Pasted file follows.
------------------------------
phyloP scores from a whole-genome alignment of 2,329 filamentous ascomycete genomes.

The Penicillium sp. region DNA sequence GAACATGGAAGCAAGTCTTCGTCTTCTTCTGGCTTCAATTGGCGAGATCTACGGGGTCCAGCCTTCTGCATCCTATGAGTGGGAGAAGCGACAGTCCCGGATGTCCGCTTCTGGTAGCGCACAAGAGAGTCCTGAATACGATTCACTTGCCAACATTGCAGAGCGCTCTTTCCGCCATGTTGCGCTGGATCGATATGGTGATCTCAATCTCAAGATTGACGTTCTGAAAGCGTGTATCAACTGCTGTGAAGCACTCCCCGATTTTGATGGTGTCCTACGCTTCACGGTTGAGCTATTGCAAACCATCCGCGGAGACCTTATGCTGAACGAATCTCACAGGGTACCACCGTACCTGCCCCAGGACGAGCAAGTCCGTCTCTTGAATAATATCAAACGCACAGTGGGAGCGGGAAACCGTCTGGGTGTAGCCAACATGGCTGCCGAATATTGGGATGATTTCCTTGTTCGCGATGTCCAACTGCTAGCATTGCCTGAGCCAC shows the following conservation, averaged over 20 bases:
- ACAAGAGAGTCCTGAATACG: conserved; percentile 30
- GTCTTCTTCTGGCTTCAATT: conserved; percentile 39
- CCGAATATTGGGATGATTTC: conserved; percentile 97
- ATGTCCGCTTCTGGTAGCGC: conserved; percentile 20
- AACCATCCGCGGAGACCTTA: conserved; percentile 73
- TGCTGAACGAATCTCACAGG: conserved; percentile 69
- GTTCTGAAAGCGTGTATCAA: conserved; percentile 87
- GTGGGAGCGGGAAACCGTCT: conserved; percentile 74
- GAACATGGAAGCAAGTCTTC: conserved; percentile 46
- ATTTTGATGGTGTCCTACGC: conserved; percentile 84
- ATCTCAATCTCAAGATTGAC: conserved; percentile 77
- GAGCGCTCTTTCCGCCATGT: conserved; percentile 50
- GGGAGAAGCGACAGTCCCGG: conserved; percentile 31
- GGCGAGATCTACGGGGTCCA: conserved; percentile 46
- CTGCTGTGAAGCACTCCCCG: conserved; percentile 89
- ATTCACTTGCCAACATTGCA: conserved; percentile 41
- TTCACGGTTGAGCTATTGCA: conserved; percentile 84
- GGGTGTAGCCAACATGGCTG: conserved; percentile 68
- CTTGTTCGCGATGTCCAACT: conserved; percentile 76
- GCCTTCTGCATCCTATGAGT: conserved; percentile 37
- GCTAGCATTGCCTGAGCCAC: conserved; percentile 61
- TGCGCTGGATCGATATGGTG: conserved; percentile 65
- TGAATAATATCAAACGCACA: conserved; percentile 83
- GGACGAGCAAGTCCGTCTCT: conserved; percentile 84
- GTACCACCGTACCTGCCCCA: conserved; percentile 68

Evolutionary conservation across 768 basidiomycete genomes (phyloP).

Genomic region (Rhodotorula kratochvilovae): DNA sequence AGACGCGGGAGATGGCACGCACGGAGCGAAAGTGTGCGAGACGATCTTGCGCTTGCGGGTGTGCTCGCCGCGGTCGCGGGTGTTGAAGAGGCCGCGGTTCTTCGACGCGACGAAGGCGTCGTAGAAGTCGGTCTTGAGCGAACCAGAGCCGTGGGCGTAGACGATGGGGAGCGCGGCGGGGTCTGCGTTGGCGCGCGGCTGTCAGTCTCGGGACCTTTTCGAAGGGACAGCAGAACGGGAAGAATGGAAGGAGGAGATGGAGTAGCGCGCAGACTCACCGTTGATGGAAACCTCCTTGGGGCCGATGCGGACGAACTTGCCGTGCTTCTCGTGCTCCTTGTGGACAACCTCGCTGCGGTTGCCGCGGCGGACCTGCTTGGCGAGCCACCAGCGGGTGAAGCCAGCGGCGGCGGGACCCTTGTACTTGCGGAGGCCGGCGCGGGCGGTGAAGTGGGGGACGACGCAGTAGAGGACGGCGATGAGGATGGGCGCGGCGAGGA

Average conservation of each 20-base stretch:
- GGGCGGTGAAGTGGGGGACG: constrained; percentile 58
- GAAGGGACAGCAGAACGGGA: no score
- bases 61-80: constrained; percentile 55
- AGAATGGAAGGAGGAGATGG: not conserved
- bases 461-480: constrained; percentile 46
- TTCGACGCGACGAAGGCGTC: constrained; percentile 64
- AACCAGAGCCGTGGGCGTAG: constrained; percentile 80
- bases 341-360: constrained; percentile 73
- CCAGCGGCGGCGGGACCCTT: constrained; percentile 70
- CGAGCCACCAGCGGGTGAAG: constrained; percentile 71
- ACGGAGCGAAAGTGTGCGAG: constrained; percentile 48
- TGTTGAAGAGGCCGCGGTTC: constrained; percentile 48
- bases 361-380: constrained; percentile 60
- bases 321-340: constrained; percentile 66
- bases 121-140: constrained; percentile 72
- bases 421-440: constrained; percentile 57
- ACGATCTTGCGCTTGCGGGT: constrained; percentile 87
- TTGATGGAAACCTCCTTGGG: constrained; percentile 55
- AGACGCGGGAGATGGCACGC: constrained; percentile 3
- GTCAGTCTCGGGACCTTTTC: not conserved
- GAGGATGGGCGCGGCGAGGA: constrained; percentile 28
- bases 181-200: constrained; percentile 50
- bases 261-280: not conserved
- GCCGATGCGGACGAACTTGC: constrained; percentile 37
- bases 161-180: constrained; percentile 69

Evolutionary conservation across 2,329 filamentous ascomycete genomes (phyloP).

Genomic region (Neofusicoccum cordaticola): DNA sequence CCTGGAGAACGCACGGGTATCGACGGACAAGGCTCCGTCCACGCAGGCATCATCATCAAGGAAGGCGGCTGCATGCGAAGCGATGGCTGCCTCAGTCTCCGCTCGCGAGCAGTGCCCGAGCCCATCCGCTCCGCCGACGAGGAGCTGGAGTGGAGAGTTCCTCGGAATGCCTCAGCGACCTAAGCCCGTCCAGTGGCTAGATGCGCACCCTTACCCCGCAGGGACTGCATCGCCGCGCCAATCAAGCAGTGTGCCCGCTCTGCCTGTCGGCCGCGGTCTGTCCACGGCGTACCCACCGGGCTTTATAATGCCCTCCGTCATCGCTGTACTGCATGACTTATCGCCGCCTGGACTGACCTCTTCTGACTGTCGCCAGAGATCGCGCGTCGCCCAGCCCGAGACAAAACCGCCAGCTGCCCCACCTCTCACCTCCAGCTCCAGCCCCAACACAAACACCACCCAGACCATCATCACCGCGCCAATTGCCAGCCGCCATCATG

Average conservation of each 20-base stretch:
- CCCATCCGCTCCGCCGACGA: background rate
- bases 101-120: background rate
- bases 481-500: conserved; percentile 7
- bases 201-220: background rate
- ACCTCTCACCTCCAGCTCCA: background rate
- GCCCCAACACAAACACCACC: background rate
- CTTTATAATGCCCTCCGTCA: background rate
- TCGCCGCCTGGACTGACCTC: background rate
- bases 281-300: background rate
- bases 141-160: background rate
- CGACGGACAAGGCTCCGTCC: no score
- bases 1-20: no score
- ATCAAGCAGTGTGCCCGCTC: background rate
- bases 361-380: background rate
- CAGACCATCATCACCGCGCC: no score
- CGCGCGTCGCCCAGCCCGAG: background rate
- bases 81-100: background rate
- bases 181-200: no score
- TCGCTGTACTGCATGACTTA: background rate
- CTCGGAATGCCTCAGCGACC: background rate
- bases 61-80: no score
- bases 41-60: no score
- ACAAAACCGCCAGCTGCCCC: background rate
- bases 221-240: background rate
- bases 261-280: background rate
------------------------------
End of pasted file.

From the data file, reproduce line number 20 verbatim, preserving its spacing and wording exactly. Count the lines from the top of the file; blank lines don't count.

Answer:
- GGGTGTAGCCAACATGGCTG: conserved; percentile 68